by Stephen H. Webb. Brazos Press, 2004. ISBN 1-58743-078-9. Pb., 239 pp. $24.99.
Why do we think of Scripture in terms of texts to be interpreted rather than a voice to be heard? Why has preaching become either so theory-laden and academic in its teaching or so anecdotal and visual in its practice that no demands at all are made on our ears or our voices, or on the obedience of our hearts? Why is the act of “listening to a sermon” so difficult for us today, an event that for many almost defines boredom and can only make sense to others if it yields an experience of personal “uplift”? Why is modernity (and even more, post-modernity) both so noisy and so silent, and why does it seek so relentlessly to render us deaf to the human voice while celebrating the visual, the loud, and the universalizing illumination of critical reason? And finally, what does it mean that God speaks, that the heart of Israel’s faith begins with a summons not to read or think or see but to hear (“Hear, O Israel…”)–that the gospel understands itself as a word to be heard and proclaimed, a word that is rooted in the being of the triune God (“In the beginning was the Word”) who creates by speaking, and who loves by including us in the grace of the divine conversation, giving us ears to hear and words to speak?
These are just a few of the questions Stephen Webb’s provocative book, The Divine Voice, raises. And the remarkable thing is that beyond these questions are deeper and more subtle ones. They reveal the breadth and depth of Webb’s own powers of listening and his passion for the church that lives as it hears the voice of God and dares by God’s grace to speak God’s word.
Webb believes that our current dilemma can best be described in terms of the church losing its voice. This does not mean merely that our preaching has become timid or uncertain, but more that we have lost our hearing and so can make no sense of the event in which God engages us through speaking the Word enfleshed in Jesus Christ and witnessed in Scripture. Preferring texts that we can read to a voice that can only be heard, we soon grow silent ourselves, unable to perform the daring task of proclamation. Webb thinks that the church knows only that which it is able to proclaim, that giving responsive voice to God’s word of grace is, in fact, the surest sign that the church understands the message it has been given to speak.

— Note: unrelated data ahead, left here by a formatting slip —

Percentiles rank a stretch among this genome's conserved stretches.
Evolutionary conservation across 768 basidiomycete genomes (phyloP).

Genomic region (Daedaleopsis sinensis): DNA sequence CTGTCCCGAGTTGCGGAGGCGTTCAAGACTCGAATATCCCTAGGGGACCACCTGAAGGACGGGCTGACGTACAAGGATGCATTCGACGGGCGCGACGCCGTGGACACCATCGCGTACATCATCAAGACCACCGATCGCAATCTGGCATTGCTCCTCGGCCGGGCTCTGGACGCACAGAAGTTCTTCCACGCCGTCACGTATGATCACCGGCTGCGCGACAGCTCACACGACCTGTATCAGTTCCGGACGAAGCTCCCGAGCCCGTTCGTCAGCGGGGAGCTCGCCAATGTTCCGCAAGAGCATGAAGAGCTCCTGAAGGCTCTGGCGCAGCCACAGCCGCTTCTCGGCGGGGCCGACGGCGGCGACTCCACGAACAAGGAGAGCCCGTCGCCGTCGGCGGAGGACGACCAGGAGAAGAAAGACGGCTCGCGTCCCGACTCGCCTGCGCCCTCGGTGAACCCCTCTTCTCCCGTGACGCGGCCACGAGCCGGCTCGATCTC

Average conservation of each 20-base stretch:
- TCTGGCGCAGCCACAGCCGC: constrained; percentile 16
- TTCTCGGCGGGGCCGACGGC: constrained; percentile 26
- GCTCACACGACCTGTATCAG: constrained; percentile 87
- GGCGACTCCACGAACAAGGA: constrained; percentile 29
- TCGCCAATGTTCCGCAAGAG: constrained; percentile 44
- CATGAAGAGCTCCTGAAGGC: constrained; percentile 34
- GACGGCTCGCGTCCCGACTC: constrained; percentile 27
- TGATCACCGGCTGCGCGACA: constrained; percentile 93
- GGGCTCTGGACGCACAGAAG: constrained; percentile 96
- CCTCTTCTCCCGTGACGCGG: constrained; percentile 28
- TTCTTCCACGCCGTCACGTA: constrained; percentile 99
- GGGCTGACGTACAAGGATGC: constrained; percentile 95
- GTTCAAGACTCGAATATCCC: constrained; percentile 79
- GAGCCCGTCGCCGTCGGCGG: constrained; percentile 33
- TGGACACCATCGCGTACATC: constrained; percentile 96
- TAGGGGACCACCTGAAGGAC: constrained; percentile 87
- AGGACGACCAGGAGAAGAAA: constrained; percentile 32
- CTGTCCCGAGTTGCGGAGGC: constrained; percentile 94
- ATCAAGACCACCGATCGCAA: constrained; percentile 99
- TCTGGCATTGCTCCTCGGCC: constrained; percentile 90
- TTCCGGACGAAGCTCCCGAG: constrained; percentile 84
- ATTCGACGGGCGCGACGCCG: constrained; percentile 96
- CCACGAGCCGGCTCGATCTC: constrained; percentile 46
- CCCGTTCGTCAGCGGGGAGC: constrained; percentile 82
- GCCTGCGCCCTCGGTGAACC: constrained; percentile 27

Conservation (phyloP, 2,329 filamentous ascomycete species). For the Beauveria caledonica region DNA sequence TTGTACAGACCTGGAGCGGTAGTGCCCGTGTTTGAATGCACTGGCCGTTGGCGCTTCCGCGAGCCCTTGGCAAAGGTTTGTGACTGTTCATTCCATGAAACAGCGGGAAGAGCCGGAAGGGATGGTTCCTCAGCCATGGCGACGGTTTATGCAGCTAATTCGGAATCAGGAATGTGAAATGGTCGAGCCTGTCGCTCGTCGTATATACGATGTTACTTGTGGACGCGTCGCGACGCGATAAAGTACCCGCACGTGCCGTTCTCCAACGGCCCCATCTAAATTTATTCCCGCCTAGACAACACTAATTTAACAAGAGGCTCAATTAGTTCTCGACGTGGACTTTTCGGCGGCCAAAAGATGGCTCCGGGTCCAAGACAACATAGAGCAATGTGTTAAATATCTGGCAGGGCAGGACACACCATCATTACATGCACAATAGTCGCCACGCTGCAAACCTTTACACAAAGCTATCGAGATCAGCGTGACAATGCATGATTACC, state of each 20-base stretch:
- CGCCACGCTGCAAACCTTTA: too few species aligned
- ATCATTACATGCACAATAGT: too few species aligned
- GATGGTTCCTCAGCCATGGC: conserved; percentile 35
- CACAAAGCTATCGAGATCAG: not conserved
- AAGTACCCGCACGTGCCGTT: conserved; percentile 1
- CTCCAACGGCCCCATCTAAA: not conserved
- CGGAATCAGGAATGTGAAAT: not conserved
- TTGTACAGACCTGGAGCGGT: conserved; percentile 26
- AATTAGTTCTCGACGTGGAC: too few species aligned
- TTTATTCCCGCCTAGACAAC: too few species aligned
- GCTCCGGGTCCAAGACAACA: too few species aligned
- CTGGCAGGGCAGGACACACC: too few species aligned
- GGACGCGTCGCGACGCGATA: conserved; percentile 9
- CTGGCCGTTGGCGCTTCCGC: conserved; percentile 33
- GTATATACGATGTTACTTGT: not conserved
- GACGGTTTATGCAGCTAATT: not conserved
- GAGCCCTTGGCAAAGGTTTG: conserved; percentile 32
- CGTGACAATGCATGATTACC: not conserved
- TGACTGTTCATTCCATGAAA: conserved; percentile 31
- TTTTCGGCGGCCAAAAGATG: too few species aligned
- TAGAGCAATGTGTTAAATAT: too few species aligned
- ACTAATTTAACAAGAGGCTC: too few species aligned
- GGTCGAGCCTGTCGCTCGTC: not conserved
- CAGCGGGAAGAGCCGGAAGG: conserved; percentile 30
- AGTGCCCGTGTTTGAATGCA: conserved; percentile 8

But speaking and hearing are not highly valued gifts in a world that sets greater store by what we can see and conceive. Following Walter Ong, Webb thinks that modernity is not so much a place of “disenchantment” as it is of “devocalization.” It is a place in which the human voice has been devalued or silenced in favor of the idea or theory or image. Concluding that Scripture is a silent text that must be defended, fundamentalists offer theories of inspiration while liberals busy themselves with “hermeneutical keys” that will enable the text to make sense. Webb offers instead what he calls a “theology of sound” that seeks to take seriously the way in which the gospel makes itself heard within the human limitations of space and time. Of particular interest to him is Karl Barth’s “theology of the Word,” which insists that the miracle (and mystery) of the Word becoming flesh is precisely that this Word becomes “hearable.” We become Jesus’ disciples, Webb suggests, as we hear and become articulate in speaking this Word.
In one sense Webb’s book is simply (!) a careful exegesis of the work of the Holy Spirit as it relates to preaching; but, in truth, he has more on his mind than surveying currently available theological options or even offering an analysis of cultural obstacles to the Spirit’s work. For example, he has listened closely to Kristin Linklater, a teacher of voice for actors, who argues that for those performing a text on stage, speaking is the ultimate act of embodiment, the word made flesh. Making Linklater’s insight fruitful for theology, Webb proposes that we think of Jesus Christ “as the natural voice of God,” the one in whom, so to speak, God finds the divine voice.
There is much more in this marvelously rich book that cannot be touched on here. Webb invites us to re-think the importance of reading Scripture out loud as an act of interpreting it, particularly when reading a text for worship. He notes the un-Gnostic humility of a faith proclaimed by a voice that precisely cannot be heard everywhere and at all times, but only in one place and over a short distance. Best of all, he recognizes the extent to which the crucifixion of Jesus represents an effort to silence God once and for all, making God captive to the “dumbness of death.” Correspondingly, the resurrection of Jesus Christ is, above all, God’s victory over such terrible silence, rendering life articulate and capable of praise. “Silence,” he notes, “does not have the last word.”
This is a book for preachers and for those who are concerned for the future of the preaching task of the church. It is an ambitious work and in this reader’s judgment, a bit too ambitious in what it seeks to explain. Nevertheless, Webb is on to something important and his erudition, scholarship, and clarity of thought and expression make it a pleasure to learn and share the excitement of what he has found.
Thomas W. Currie is Dean of Union Theological Seminary-PSCE at Charlotte (N.C.)